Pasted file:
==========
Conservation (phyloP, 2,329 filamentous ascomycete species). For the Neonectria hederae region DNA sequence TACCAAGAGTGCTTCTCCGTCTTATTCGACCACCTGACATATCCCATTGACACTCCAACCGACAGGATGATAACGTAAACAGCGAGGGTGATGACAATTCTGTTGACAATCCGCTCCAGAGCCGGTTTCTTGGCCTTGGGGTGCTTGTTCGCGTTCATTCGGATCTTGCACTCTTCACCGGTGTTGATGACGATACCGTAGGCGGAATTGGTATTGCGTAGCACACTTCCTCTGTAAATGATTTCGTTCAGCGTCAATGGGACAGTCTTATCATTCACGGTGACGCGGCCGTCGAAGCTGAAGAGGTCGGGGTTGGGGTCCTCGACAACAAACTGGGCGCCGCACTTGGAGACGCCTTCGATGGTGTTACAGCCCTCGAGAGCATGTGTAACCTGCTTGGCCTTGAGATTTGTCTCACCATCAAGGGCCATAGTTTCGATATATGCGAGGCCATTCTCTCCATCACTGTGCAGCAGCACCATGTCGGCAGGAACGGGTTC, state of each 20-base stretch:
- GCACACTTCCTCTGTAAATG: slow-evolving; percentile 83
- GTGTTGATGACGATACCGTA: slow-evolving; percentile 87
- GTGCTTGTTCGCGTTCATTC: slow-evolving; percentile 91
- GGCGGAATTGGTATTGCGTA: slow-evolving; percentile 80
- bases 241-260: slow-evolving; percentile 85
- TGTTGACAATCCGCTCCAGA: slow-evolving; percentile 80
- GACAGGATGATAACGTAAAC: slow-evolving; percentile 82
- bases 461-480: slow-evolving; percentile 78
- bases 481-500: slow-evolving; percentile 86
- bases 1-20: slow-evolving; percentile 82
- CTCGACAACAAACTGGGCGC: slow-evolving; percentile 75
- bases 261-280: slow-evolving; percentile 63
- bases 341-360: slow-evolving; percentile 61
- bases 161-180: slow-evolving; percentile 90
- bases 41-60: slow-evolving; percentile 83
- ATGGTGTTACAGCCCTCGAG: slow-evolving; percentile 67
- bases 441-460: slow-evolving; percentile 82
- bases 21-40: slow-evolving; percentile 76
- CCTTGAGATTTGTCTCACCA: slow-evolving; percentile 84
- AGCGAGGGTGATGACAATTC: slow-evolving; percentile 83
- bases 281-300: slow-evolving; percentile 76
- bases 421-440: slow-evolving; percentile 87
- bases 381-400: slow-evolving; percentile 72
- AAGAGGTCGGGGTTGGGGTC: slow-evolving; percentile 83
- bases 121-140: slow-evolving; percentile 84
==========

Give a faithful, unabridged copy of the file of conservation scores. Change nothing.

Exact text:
Conservation (phyloP, 2,329 filamentous ascomycete species). For the Neonectria hederae region DNA sequence TACCAAGAGTGCTTCTCCGTCTTATTCGACCACCTGACATATCCCATTGACACTCCAACCGACAGGATGATAACGTAAACAGCGAGGGTGATGACAATTCTGTTGACAATCCGCTCCAGAGCCGGTTTCTTGGCCTTGGGGTGCTTGTTCGCGTTCATTCGGATCTTGCACTCTTCACCGGTGTTGATGACGATACCGTAGGCGGAATTGGTATTGCGTAGCACACTTCCTCTGTAAATGATTTCGTTCAGCGTCAATGGGACAGTCTTATCATTCACGGTGACGCGGCCGTCGAAGCTGAAGAGGTCGGGGTTGGGGTCCTCGACAACAAACTGGGCGCCGCACTTGGAGACGCCTTCGATGGTGTTACAGCCCTCGAGAGCATGTGTAACCTGCTTGGCCTTGAGATTTGTCTCACCATCAAGGGCCATAGTTTCGATATATGCGAGGCCATTCTCTCCATCACTGTGCAGCAGCACCATGTCGGCAGGAACGGGTTC, state of each 20-base stretch:
- GCACACTTCCTCTGTAAATG: slow-evolving; percentile 83
- GTGTTGATGACGATACCGTA: slow-evolving; percentile 87
- GTGCTTGTTCGCGTTCATTC: slow-evolving; percentile 91
- GGCGGAATTGGTATTGCGTA: slow-evolving; percentile 80
- bases 241-260: slow-evolving; percentile 85
- TGTTGACAATCCGCTCCAGA: slow-evolving; percentile 80
- GACAGGATGATAACGTAAAC: slow-evolving; percentile 82
- bases 461-480: slow-evolving; percentile 78
- bases 481-500: slow-evolving; percentile 86
- bases 1-20: slow-evolving; percentile 82
- CTCGACAACAAACTGGGCGC: slow-evolving; percentile 75
- bases 261-280: slow-evolving; percentile 63
- bases 341-360: slow-evolving; percentile 61
- bases 161-180: slow-evolving; percentile 90
- bases 41-60: slow-evolving; percentile 83
- ATGGTGTTACAGCCCTCGAG: slow-evolving; percentile 67
- bases 441-460: slow-evolving; percentile 82
- bases 21-40: slow-evolving; percentile 76
- CCTTGAGATTTGTCTCACCA: slow-evolving; percentile 84
- AGCGAGGGTGATGACAATTC: slow-evolving; percentile 83
- bases 281-300: slow-evolving; percentile 76
- bases 421-440: slow-evolving; percentile 87
- bases 381-400: slow-evolving; percentile 72
- AAGAGGTCGGGGTTGGGGTC: slow-evolving; percentile 83
- bases 121-140: slow-evolving; percentile 84